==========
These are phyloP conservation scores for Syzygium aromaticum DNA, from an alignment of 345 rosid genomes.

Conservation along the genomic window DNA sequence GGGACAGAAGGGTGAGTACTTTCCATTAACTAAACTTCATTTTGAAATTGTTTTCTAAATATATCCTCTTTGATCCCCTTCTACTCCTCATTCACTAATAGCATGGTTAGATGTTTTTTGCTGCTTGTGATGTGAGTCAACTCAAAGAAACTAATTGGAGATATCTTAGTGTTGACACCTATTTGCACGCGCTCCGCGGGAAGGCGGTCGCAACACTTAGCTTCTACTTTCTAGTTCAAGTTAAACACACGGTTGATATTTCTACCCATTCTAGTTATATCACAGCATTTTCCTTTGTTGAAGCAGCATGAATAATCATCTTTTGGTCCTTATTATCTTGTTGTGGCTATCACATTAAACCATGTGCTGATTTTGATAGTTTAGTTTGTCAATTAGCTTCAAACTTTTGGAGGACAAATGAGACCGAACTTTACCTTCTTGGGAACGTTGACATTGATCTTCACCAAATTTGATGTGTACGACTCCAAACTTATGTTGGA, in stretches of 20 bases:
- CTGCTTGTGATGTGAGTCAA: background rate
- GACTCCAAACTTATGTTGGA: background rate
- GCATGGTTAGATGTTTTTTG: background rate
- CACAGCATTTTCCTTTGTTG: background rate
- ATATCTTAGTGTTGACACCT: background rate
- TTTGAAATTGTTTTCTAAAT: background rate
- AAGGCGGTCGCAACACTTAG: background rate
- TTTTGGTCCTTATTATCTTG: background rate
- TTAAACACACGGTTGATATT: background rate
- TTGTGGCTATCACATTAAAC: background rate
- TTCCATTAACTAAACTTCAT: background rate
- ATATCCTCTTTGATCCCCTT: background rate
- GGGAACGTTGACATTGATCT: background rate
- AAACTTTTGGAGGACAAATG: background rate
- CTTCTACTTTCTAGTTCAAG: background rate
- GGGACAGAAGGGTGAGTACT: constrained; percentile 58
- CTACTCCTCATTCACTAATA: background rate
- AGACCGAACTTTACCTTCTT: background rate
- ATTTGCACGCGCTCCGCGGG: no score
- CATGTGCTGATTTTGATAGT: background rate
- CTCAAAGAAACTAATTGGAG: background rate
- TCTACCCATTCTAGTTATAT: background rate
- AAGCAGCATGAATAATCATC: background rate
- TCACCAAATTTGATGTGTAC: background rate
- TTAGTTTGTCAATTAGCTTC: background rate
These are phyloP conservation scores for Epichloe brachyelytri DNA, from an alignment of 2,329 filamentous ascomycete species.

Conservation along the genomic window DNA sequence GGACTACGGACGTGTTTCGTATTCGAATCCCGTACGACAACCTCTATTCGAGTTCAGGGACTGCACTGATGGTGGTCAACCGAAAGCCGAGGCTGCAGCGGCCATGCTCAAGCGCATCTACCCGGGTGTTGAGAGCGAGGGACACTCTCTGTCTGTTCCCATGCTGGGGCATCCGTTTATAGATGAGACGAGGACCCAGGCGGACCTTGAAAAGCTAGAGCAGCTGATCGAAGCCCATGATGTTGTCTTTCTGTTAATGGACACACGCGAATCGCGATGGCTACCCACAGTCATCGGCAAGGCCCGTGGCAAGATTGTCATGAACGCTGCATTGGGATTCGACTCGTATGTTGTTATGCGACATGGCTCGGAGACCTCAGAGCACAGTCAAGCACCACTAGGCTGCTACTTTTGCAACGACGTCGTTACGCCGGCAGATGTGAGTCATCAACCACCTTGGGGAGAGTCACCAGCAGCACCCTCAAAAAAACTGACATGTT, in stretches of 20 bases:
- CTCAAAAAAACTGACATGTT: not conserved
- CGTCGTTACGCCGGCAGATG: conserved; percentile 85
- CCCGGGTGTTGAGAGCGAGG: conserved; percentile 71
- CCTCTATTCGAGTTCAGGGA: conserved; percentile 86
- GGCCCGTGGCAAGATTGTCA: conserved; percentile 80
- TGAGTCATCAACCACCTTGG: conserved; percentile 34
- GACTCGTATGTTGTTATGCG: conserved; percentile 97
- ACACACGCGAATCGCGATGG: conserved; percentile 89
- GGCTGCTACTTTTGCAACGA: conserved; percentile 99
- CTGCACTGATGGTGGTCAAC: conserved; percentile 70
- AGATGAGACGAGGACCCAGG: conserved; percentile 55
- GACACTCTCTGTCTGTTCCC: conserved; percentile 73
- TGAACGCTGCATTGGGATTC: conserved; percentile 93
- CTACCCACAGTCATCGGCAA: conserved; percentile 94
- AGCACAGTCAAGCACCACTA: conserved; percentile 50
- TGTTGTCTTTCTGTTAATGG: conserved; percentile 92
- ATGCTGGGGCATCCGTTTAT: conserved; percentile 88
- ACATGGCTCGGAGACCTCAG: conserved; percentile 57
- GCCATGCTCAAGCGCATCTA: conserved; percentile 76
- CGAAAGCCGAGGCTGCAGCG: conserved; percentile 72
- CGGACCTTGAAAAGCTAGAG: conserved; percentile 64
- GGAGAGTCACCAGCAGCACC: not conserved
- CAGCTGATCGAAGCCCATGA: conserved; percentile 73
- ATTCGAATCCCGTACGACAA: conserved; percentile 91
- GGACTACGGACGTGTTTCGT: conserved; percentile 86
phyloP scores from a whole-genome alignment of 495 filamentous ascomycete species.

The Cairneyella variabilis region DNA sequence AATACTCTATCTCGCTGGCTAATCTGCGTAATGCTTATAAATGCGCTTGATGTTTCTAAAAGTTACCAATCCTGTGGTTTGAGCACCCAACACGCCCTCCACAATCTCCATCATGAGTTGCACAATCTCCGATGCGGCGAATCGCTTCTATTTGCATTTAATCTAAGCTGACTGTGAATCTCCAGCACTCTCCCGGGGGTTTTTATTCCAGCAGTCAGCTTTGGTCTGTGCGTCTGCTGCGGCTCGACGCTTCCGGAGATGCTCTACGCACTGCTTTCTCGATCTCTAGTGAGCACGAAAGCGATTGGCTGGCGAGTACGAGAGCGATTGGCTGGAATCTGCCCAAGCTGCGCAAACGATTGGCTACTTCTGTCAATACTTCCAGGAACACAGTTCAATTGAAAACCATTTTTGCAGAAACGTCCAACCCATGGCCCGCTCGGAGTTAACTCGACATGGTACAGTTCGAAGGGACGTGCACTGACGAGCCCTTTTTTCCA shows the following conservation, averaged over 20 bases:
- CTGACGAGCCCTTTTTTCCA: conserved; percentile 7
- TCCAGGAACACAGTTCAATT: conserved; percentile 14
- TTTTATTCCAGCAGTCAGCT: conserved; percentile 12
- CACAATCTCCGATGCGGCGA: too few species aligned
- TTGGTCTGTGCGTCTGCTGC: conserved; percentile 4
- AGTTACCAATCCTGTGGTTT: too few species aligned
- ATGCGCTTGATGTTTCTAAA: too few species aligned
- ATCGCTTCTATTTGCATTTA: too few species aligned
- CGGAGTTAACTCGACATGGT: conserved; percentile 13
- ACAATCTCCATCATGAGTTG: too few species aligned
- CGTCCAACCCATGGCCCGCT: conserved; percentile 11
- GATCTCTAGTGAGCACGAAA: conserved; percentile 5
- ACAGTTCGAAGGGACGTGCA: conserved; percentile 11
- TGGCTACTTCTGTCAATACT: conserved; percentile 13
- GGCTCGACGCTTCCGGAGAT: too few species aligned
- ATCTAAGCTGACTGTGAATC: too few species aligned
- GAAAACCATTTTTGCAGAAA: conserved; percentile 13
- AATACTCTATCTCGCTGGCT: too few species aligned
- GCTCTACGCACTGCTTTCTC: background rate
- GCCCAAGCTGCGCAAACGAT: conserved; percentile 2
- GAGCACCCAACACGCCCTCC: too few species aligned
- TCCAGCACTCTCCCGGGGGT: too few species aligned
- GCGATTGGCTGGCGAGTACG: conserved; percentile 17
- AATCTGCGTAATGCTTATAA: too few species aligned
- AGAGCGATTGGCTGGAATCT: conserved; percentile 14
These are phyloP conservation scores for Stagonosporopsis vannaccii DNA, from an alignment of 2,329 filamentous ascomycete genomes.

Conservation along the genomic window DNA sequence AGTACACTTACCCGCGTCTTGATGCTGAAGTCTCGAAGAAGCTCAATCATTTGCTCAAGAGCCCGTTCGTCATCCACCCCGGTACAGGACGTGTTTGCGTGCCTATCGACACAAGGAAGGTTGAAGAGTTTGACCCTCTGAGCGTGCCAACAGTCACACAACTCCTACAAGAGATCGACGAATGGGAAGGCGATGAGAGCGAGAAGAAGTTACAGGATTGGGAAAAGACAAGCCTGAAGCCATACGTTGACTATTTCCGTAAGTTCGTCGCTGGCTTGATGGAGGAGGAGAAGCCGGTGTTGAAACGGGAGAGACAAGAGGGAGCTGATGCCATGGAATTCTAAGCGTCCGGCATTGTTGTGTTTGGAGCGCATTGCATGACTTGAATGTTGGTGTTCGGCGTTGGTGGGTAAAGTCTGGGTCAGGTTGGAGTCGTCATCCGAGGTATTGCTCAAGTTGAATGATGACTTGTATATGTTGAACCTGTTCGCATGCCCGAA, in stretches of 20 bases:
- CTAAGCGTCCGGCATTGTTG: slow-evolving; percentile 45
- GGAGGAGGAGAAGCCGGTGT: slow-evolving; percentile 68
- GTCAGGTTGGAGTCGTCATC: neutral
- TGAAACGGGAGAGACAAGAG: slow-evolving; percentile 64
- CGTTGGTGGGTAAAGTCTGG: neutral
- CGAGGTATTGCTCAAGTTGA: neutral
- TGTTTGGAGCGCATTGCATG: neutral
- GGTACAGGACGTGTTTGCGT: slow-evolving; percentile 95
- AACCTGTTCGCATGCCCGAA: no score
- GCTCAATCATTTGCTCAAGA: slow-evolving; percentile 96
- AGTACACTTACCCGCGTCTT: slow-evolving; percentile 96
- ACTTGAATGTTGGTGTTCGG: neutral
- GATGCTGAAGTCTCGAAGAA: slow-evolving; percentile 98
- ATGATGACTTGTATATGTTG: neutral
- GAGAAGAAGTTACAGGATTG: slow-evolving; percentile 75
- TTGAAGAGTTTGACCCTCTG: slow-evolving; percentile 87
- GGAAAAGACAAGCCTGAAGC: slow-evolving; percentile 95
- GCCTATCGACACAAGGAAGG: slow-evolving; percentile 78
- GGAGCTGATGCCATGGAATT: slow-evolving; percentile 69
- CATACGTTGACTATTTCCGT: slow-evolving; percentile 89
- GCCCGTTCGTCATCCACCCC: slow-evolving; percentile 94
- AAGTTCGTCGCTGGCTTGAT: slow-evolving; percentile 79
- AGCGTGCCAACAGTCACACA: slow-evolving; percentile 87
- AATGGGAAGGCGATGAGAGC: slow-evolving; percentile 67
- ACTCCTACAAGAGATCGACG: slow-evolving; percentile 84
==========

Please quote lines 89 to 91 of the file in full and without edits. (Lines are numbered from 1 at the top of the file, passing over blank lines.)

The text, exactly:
- CGAGGTATTGCTCAAGTTGA: neutral
- TGTTTGGAGCGCATTGCATG: neutral
- GGTACAGGACGTGTTTGCGT: slow-evolving; percentile 95